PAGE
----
I forget how well I have it compared to others.

I forget to act with mercy and justice.

I forget that I am an agent of transformation.

Dr. King’s voice reminds me most of John the Baptist. His persistence calling us back to the right way once more.

And I need to be reminded of what I should do.

What is John the Baptist and Martin Luther King, Jr. telling you to do?

my eyes have seen your salvation #LukeActs2014

Photo by Lawrence OP
Photo by Lawrence OP

A man named Simeon was in Jerusalem. He was righteous and devout. He eagerly anticipated the restoration of Israel, and the Holy Spirit rested on him. The Holy Spirit revealed to him that he wouldn’t die before he had seen the Lord’s Christ.

Imagine what it would be like to wait your entire life for one single event. Simeon waited his entire life just to see Jesus, and then he sings:

“Now, master, let your servant go in peace according to your word,
because my eyes have seen your salvation.
You prepared this salvation in the presence of all peoples.
It’s a light for revelation to the Gentiles
and a glory for your people Israel.”
Simeon wasn’t the only one in the Temple.
The prophet, Anna, was also there waiting for this incredible event. Can you imagine this 84 year old widow praying and fasting in the Temple night and day? Every single day! She knew something was going to happen and wanted to be ready. As soon as she saw Jesus:
She began to praise God and to speak about Jesus to everyone who was looking forward to the redemption of Jerusalem.
Two people expressing so much joy and thanksgiving for one event. Simeon is so happy that he says he can die in peace. He knows that God’s plan is being fulfilled and the redemption is here. Anna is so overjoyed that she cannot contain it. This 84 year old widow starts talking to everyone who will listen about Jesus!
Why have we turned Jesus into such a cliche when clearly he is so much more amazing than we can even begin to imagine? These two people saw this little baby and knew God had just changed the story.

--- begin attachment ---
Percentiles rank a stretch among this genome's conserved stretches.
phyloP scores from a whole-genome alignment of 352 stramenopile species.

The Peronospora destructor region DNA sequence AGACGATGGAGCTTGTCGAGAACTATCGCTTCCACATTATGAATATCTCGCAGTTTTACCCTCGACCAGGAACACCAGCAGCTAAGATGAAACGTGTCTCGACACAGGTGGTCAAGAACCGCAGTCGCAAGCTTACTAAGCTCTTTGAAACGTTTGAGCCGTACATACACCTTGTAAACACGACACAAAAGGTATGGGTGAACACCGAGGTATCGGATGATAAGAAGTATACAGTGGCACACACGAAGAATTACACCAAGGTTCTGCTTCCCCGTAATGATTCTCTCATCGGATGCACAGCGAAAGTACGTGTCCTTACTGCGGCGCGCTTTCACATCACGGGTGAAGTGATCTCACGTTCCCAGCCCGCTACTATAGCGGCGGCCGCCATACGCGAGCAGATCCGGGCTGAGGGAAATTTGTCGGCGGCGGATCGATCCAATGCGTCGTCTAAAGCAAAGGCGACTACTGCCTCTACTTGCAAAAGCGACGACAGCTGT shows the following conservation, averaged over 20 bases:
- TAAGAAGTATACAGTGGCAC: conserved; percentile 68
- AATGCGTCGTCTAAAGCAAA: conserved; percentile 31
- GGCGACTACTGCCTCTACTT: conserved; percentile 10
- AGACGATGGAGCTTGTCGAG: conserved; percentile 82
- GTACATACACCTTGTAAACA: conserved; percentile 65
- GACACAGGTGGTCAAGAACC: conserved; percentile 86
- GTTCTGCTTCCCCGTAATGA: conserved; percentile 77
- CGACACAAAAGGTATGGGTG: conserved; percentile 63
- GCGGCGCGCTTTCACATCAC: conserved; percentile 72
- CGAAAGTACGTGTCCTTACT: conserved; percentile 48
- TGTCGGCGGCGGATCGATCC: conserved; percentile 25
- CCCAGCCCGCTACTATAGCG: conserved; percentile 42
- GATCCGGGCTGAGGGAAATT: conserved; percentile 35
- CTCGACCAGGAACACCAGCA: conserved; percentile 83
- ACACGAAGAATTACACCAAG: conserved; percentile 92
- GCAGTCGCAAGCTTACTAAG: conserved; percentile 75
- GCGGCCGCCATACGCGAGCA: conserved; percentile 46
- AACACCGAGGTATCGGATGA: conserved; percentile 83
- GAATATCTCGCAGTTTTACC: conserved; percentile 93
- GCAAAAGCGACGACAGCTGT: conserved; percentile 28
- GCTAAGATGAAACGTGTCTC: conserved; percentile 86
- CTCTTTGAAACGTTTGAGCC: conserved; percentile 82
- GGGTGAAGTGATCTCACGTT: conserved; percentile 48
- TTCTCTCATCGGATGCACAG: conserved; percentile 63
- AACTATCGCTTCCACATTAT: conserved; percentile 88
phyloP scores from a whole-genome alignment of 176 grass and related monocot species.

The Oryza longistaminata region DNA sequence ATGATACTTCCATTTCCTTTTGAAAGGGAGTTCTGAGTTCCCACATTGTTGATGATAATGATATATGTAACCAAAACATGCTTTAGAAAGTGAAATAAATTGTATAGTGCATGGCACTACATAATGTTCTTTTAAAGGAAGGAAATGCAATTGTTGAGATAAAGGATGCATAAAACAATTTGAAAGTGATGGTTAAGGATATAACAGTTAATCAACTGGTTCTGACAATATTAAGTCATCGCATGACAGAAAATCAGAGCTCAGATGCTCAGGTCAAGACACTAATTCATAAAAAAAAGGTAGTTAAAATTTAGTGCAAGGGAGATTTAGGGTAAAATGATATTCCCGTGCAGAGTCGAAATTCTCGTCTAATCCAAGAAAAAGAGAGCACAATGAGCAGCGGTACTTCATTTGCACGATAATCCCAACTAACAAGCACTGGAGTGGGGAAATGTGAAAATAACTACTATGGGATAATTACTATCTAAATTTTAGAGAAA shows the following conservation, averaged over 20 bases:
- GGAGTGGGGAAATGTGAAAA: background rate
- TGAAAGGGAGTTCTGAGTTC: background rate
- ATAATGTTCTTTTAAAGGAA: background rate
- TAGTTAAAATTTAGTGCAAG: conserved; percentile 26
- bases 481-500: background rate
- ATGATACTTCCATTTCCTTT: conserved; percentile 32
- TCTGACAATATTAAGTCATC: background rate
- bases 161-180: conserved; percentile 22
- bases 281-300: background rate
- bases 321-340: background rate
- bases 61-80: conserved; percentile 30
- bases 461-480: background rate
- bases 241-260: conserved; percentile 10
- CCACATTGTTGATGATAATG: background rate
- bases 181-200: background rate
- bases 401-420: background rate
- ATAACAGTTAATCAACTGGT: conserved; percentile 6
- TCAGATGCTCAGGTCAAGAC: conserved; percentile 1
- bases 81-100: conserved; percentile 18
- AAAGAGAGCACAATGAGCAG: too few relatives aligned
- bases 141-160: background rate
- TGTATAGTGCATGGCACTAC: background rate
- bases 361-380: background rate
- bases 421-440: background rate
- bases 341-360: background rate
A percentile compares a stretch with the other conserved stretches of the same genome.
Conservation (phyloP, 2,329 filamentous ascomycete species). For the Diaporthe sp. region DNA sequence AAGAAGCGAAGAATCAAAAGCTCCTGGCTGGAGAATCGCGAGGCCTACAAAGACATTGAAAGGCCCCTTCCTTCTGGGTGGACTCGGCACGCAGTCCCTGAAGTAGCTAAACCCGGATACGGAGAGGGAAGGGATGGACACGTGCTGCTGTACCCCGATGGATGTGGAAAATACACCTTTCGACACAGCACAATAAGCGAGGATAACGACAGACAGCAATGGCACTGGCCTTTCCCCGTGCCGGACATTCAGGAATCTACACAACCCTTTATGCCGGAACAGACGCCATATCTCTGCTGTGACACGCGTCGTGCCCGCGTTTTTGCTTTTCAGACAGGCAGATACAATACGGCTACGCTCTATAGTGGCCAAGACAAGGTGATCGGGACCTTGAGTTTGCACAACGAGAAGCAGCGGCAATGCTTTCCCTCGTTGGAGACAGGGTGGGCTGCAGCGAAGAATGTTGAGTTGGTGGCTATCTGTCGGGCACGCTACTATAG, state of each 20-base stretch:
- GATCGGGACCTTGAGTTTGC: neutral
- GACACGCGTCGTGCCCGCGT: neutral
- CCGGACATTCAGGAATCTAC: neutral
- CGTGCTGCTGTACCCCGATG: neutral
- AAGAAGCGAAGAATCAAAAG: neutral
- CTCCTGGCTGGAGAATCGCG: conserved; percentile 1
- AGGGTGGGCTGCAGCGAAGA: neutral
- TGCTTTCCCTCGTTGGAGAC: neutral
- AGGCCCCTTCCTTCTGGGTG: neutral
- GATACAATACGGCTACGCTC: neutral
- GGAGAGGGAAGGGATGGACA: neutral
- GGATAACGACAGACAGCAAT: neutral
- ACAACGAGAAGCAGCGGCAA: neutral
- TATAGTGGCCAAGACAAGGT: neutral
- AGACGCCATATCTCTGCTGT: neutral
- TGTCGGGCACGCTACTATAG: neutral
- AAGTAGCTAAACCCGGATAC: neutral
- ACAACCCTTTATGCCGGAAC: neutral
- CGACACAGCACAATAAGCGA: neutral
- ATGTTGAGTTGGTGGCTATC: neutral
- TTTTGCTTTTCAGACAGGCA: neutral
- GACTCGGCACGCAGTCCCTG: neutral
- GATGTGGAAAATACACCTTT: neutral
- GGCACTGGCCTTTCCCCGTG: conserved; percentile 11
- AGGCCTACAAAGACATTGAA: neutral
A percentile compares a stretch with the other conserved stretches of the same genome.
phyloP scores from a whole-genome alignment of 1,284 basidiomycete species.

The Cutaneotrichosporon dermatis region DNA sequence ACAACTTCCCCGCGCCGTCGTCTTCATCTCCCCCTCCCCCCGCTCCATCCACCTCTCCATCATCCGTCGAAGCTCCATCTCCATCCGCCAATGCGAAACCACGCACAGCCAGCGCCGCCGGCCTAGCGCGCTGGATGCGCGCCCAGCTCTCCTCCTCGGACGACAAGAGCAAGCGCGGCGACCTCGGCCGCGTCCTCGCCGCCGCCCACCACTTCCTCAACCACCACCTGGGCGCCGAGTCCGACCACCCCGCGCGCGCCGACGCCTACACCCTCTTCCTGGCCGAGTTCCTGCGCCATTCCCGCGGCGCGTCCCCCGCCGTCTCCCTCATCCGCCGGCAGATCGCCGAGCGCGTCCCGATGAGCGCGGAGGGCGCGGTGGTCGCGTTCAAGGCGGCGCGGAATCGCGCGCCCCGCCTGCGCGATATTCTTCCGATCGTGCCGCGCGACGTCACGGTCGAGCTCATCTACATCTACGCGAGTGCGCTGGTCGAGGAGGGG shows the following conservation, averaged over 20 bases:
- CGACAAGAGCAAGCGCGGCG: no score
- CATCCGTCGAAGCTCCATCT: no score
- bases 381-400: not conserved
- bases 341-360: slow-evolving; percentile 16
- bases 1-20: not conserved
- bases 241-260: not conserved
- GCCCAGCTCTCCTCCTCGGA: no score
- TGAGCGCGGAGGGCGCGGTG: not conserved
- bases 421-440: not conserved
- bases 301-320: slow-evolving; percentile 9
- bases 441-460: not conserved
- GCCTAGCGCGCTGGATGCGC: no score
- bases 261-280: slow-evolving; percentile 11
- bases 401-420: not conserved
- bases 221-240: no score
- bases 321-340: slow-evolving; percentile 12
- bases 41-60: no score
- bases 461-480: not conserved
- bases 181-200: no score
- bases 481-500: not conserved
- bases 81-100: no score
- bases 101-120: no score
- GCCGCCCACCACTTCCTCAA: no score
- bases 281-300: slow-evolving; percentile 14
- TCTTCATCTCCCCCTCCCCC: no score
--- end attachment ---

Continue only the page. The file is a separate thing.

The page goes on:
When has your story been changed? How did you react?

unable to speak #LukeActs2014

Zechariah said to the angel, “How can I be sure of this? My wife and I are very old.”
The angel replied, “I am Gabriel. I stand in God’s presence. I was sent to speak to you and to bring this good news to you. Know this: What I have spoken will come true at the proper time. But because you didn’t believe, you will remain silent, unable to speak until the day when these things happen.” – Luke 1:18-20

I have been unable to speak many times in my life.

Once when I was getting married. Everything around me just froze and I found myself unable to form words.

Once when I was getting ordained. I felt the hands of my mentors and friends on my shoulders and I found myself mute in that moment.

Once when I found out we were getting children. My wife and I are unable to have children or so we thought. This past year we became foster parents to three amazingly wonderful children with the hope to one day become permanent parents. I remember sitting in the sanctuary crying and then I found myself unable to speak. I still worry and doubt, but Zechariah reminds me to be silent while the Lord works in mysterious ways.

How does God render you speechless?